Wood pellet producer Pacific BioEnergy Corporation has landed a pair of long-term contracts with Japanese power producers that represent a purchase order worth $500 million over the course of their lives, according to the company's CEO.
Deliveries are to begin in 2020 and by 2022, the company will be supplying a combined 170,000 metric tonnes per year to fuel two newly-built biomass power plants.
The contracts will last until 2030 and 2035 respectively and will be intermediated through Sumitomo Corporation, PacBio's 48-per-cent shareholder and marketing partner.
"This is signed and sealed, now we have to deliver," PacBio CEO Don Steele said this week.
The plant currently employs about 50 people and produces between 300,000 and 400,000 metric tonnes per year of pellets, made from sawdust and slash. The new contracts will replace a portion of that total while the remainder will be over and above that level.
"We will be expanding our activities marginally," Steele said and added the business could be grown as much as fivefold if it's given access to the beetle-killed pine that remains standing. Instead, he said it remains at risk of being lost to wildfire.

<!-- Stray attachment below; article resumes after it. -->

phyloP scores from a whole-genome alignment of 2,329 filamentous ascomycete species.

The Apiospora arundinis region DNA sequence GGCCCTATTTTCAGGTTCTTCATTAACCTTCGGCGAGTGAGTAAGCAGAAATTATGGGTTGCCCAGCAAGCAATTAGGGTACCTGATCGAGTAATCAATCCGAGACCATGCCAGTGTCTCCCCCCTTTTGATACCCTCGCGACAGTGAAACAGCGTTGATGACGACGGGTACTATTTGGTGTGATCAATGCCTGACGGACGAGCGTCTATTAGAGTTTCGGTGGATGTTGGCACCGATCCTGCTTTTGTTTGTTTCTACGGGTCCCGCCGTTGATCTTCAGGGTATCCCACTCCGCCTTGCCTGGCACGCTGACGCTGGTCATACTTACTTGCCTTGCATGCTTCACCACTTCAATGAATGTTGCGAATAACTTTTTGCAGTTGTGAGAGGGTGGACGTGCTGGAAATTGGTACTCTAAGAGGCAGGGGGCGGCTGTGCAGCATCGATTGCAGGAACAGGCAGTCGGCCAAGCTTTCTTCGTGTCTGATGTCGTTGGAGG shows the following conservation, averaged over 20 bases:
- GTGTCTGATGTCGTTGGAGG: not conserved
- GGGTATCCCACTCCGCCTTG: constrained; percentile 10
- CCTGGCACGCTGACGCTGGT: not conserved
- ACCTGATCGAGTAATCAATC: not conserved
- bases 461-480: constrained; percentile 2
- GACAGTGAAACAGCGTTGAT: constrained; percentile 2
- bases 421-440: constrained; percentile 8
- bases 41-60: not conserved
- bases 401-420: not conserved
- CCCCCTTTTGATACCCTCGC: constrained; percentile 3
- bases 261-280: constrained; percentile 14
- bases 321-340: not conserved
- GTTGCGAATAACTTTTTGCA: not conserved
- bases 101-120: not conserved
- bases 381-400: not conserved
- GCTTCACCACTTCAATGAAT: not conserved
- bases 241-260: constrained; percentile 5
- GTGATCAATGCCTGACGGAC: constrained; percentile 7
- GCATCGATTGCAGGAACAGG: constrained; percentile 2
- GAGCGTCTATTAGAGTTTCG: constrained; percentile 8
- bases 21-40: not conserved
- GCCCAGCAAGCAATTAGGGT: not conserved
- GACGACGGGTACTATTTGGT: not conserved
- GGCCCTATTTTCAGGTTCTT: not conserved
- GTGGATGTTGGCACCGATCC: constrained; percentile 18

"We are wasting millions and millions of tonnes of material that could and should and must go to market," he said.
Accessing those stands will require a change in attitude by the government in terms of the way the regulatory system and tenure work.
He said Sumitomo is one of the largest corporations in the world and holds about $100 billion in assets.
"If we were saying we just brought Microsoft to town, everyone would be going wow," he said. "Sumitomo is in that scale."
He said PacBio has been working for the past dozen years to develop a market in Asia and that the contracts are the result of the Japanese turning away from nuclear power following the Fukushima disaster and towards sources of renewable energy.